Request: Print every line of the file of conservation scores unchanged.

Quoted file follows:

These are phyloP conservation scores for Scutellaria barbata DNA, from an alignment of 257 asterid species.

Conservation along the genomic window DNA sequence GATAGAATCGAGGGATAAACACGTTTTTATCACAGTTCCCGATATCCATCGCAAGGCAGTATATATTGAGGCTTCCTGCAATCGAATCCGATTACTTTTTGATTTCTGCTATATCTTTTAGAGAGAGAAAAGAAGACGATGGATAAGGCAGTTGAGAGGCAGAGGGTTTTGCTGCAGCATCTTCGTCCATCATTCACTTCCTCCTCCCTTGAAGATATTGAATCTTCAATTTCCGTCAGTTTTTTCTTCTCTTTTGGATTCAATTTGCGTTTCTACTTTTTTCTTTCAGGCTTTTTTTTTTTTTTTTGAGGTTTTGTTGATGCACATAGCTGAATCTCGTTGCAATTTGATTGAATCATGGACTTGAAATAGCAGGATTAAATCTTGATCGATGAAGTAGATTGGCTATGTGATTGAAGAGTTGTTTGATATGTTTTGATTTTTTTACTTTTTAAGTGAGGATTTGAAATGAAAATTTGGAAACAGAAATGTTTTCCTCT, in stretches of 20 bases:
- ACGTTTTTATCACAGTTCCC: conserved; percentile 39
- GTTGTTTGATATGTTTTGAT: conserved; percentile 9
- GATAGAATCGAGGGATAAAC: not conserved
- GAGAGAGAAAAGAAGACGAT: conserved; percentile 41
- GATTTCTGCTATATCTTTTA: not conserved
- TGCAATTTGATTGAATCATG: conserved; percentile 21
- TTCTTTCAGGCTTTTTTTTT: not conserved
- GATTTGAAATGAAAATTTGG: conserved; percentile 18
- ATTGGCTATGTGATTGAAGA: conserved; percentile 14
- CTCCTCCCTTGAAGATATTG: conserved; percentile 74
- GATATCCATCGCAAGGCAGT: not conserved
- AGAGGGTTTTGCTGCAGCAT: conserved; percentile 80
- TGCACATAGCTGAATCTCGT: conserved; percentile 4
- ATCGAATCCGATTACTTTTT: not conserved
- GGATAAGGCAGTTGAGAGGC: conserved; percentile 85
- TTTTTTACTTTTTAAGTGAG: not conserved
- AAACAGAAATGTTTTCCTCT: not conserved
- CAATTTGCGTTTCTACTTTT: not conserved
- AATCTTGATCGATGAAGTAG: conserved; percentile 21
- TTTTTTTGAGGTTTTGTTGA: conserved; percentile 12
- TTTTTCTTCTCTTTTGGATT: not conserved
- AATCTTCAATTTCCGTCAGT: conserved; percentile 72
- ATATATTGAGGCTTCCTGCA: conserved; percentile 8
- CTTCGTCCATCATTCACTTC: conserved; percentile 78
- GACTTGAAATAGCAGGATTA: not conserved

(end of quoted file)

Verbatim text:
These are phyloP conservation scores for Scutellaria barbata DNA, from an alignment of 257 asterid species.

Conservation along the genomic window DNA sequence GATAGAATCGAGGGATAAACACGTTTTTATCACAGTTCCCGATATCCATCGCAAGGCAGTATATATTGAGGCTTCCTGCAATCGAATCCGATTACTTTTTGATTTCTGCTATATCTTTTAGAGAGAGAAAAGAAGACGATGGATAAGGCAGTTGAGAGGCAGAGGGTTTTGCTGCAGCATCTTCGTCCATCATTCACTTCCTCCTCCCTTGAAGATATTGAATCTTCAATTTCCGTCAGTTTTTTCTTCTCTTTTGGATTCAATTTGCGTTTCTACTTTTTTCTTTCAGGCTTTTTTTTTTTTTTTTGAGGTTTTGTTGATGCACATAGCTGAATCTCGTTGCAATTTGATTGAATCATGGACTTGAAATAGCAGGATTAAATCTTGATCGATGAAGTAGATTGGCTATGTGATTGAAGAGTTGTTTGATATGTTTTGATTTTTTTACTTTTTAAGTGAGGATTTGAAATGAAAATTTGGAAACAGAAATGTTTTCCTCT, in stretches of 20 bases:
- ACGTTTTTATCACAGTTCCC: conserved; percentile 39
- GTTGTTTGATATGTTTTGAT: conserved; percentile 9
- GATAGAATCGAGGGATAAAC: not conserved
- GAGAGAGAAAAGAAGACGAT: conserved; percentile 41
- GATTTCTGCTATATCTTTTA: not conserved
- TGCAATTTGATTGAATCATG: conserved; percentile 21
- TTCTTTCAGGCTTTTTTTTT: not conserved
- GATTTGAAATGAAAATTTGG: conserved; percentile 18
- ATTGGCTATGTGATTGAAGA: conserved; percentile 14
- CTCCTCCCTTGAAGATATTG: conserved; percentile 74
- GATATCCATCGCAAGGCAGT: not conserved
- AGAGGGTTTTGCTGCAGCAT: conserved; percentile 80
- TGCACATAGCTGAATCTCGT: conserved; percentile 4
- ATCGAATCCGATTACTTTTT: not conserved
- GGATAAGGCAGTTGAGAGGC: conserved; percentile 85
- TTTTTTACTTTTTAAGTGAG: not conserved
- AAACAGAAATGTTTTCCTCT: not conserved
- CAATTTGCGTTTCTACTTTT: not conserved
- AATCTTGATCGATGAAGTAG: conserved; percentile 21
- TTTTTTTGAGGTTTTGTTGA: conserved; percentile 12
- TTTTTCTTCTCTTTTGGATT: not conserved
- AATCTTCAATTTCCGTCAGT: conserved; percentile 72
- ATATATTGAGGCTTCCTGCA: conserved; percentile 8
- CTTCGTCCATCATTCACTTC: conserved; percentile 78
- GACTTGAAATAGCAGGATTA: not conserved